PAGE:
The 2000s saw Bracken’s role in Marine Harvest become more office-based. In 2000 he was made Production Services Manager, with
responsibility for compliance and permission. He also played a corporate reputation role for the company. From 2004 to 2008 he was Technical Development Manager for Marine Harvest Europe. ‘I was involved in providing technical support, auditing, as well as public relations for Marine Harvest (Scotland) Ltd’, he explains.
In 2008 Bracken was given his current position, Business Support Manager. ‘The role entails supporting the business in any way I can’, he says, ‘whether it’s supporting key account managers with their sales accounts, dealing with the media and public relations, or working with the Scottish Government through the Containment Group; it’s a hugely diverse remit.’
Understandably for someone who has had such a long career with Marine Harvest, Bracken has a number of achievements of which he is particularly proud. ‘My time in Sri Lanka certainly counts as one of my personal highlights’, he says. ‘I am also proud of the early days of acquir- ing new site permissions, which involved a lot of work. I was also delighted to be part of the company when we obtained the Royal Warrant, and achieved Label Rouge accreditation, and achieving 40,000 tonnes was very satisfying.’
Bracken is also proud of the work Marine Harvest has done in supporting the rural communities in which it operates. ‘It’s very much about putting something back to the areas we farm; it’s not just about eating salmon’, he explains. ‘Over the years a number of people have questioned why we are doing it, but when we explain it to them, and what the return is, they get it. I’m particularly proud of our spon-
At the time I didn’t think what we were doing would feed the world – but I did think that our techniques could be used for other fish”
sorship of the Camanachd Association; we’ve sponsored shinty, which is played in all of the areas we farm, for twenty-eight years and we are delighted to have played our part in the development of the national sport, which is going from strength to strength.’
One of the biggest changes Bracken has wit-
Today, collaboration to solve the challenges that face us all is a fundamental part of the industry”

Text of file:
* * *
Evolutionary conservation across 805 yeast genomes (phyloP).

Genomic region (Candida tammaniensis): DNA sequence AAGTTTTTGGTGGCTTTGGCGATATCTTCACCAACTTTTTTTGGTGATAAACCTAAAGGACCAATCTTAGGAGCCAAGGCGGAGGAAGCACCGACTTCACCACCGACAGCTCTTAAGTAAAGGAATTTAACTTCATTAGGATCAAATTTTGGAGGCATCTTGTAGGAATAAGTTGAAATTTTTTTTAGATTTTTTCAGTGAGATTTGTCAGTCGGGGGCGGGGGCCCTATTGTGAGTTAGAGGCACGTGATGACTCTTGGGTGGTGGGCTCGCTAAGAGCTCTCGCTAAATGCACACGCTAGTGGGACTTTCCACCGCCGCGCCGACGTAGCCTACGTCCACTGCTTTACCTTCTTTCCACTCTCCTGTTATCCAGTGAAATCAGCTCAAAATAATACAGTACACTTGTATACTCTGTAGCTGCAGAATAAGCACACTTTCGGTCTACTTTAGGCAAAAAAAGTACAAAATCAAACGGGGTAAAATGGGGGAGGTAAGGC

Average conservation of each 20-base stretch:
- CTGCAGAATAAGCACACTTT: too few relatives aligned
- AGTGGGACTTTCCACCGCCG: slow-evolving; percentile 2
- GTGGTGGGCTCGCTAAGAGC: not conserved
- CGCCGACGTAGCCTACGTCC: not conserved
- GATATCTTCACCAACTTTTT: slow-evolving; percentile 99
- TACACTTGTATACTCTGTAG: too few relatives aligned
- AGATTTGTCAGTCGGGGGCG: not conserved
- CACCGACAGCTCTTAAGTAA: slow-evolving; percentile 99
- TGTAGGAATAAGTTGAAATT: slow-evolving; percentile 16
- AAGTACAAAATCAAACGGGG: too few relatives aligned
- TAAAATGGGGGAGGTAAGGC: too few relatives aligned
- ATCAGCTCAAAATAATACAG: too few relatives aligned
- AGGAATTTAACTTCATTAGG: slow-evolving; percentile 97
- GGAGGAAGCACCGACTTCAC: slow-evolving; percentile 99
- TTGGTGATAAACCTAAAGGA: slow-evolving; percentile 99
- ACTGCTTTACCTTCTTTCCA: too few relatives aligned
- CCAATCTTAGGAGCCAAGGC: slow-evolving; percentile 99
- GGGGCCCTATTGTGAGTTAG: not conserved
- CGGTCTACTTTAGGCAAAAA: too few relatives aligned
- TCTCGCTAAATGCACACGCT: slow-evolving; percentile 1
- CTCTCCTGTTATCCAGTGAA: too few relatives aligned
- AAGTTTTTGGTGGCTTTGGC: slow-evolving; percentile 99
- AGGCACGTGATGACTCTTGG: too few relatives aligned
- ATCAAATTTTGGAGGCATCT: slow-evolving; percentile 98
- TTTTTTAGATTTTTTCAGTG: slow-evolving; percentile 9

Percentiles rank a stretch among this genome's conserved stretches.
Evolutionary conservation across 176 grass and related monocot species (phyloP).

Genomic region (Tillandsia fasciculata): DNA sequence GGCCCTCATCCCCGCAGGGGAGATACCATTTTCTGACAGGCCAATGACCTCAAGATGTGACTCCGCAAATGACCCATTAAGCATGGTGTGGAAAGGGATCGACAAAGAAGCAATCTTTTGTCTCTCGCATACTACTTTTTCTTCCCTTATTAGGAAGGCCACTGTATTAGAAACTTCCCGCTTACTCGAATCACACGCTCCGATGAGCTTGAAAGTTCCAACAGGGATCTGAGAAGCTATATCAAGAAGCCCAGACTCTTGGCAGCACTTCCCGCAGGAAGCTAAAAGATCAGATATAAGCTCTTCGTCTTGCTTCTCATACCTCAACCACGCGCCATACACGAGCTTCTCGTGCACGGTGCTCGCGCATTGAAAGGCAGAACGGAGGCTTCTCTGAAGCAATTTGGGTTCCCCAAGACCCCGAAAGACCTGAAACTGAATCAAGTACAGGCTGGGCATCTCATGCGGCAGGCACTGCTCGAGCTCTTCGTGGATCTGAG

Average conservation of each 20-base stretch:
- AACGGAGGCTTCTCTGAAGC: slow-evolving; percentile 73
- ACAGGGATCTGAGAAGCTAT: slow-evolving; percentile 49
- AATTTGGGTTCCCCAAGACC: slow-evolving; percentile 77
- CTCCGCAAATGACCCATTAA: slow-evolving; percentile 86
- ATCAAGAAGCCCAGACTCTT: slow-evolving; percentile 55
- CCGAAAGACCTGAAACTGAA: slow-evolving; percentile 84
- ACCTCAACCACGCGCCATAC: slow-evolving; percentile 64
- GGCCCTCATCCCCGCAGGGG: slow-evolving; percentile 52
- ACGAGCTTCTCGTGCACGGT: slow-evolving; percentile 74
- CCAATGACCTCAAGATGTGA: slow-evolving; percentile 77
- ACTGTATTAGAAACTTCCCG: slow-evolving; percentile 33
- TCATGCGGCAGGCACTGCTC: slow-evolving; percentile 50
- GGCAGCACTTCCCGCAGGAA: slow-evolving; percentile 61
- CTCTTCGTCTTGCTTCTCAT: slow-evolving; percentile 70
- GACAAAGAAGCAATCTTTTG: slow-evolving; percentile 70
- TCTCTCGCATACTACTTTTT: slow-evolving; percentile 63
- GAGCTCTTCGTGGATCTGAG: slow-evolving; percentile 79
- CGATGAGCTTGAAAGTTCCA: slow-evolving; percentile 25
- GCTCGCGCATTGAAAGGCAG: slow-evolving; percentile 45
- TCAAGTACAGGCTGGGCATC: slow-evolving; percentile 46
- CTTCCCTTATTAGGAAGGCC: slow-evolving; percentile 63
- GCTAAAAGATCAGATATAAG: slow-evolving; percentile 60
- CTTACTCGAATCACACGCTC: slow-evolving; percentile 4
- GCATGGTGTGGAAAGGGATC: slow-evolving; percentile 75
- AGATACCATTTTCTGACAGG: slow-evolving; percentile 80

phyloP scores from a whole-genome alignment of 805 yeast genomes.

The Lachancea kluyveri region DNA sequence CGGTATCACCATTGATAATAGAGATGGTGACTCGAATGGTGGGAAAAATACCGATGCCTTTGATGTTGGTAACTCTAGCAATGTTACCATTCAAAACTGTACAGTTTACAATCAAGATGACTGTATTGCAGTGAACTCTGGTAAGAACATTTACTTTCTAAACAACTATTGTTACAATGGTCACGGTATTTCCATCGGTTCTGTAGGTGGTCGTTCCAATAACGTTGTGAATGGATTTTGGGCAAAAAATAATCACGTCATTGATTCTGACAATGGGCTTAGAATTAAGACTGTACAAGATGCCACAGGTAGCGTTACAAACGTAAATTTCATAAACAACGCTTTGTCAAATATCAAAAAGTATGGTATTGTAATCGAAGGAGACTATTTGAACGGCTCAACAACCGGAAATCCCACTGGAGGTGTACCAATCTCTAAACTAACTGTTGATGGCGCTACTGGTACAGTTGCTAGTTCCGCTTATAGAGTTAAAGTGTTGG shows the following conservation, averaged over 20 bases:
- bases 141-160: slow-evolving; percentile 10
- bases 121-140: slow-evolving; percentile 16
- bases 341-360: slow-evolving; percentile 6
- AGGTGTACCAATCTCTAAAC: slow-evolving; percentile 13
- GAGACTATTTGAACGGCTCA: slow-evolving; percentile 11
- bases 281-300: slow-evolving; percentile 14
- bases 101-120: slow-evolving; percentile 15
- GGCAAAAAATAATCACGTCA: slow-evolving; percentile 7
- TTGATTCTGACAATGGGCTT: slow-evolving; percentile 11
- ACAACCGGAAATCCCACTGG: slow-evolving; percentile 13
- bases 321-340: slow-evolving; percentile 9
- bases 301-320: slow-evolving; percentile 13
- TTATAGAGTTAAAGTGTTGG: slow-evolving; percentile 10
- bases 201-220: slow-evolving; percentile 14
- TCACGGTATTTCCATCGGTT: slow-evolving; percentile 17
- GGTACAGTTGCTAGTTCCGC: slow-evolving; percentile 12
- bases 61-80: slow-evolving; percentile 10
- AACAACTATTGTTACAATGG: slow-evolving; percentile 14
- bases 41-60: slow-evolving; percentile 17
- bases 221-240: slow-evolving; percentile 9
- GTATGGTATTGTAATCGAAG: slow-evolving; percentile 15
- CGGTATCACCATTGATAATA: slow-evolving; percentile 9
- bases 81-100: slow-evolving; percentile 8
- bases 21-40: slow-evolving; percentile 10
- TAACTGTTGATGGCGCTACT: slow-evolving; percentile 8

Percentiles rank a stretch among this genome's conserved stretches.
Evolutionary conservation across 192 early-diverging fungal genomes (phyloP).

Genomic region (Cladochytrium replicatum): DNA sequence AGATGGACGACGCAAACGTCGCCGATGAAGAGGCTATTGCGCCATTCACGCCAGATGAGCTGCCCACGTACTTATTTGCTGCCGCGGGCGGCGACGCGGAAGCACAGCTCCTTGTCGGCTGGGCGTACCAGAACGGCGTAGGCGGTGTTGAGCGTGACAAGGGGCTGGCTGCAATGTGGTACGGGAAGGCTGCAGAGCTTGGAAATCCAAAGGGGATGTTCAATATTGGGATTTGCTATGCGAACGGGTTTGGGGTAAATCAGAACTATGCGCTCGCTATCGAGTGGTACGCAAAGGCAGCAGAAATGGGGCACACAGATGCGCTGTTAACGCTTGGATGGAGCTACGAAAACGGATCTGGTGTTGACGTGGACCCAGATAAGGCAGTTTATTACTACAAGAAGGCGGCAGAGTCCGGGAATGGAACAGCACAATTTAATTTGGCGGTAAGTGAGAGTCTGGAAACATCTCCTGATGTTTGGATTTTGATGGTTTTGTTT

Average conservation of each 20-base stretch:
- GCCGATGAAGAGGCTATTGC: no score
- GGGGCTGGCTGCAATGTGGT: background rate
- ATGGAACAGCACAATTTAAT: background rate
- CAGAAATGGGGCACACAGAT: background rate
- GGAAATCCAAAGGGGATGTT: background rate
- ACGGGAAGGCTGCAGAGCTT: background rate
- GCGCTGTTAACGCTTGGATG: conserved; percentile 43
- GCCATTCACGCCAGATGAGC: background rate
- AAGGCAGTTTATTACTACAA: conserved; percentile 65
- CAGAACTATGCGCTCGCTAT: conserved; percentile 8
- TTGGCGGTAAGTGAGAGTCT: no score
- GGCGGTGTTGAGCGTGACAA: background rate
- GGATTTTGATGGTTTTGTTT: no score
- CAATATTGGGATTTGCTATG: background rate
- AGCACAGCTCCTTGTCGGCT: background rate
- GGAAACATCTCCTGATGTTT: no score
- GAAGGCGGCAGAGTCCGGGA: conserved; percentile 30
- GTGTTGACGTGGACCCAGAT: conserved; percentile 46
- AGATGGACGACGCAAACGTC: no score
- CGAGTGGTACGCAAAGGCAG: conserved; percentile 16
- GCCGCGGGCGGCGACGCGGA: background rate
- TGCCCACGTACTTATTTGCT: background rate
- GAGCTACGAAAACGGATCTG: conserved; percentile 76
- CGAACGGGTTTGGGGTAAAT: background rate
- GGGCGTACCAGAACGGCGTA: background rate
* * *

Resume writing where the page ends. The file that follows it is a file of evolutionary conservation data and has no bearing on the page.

nessed over the years, and one he is proud of being involved in, is the way in which the industry has come together to promote the Scottish salmon brand and to tackle industry issues. ‘It says a lot about the industry that 95 per cent of the tonnage of salmon produced in Scotland is farmed by companies that have signed up to the Code of Good Practice, and embraced voluntary certification’, he says. ‘People like Angus Morgan did a lot of work on establishing Scottish salmon as a premium product, but this would not have been possible without the backing of the industry. And the same is also true of the Scottish Technical Standard, which has been a real collaborative effort.
‘The area management agreement between Marine Harvest and McConnell Salmon in the ‘80s was a real landmark for the industry’, he continues. ‘It was an acknowledgement that there were issues that affected the whole industry and it signalled a huge shift in attitude, towards working together to address them. Today, collaboration to solve the challenges that face all of us is a fundamental part of the industry, and it’s great to see.’
Opposite page: Steve Bracken now, and in 1993 This page: Enjoying his 35 years’ service celebration, with Alan Sutherland (left) and David Corrigan
Clockwise from above: As sea farms manager in the ‘90s with Ronnie Hawkins (far left) and customer; sitting on the Fish Farmer Editorial Board, with Jim Treasurer (centre) and Herve Migaud; with Jayne MacKay receiving an Outward Bound Trust certificate from Martin Davidson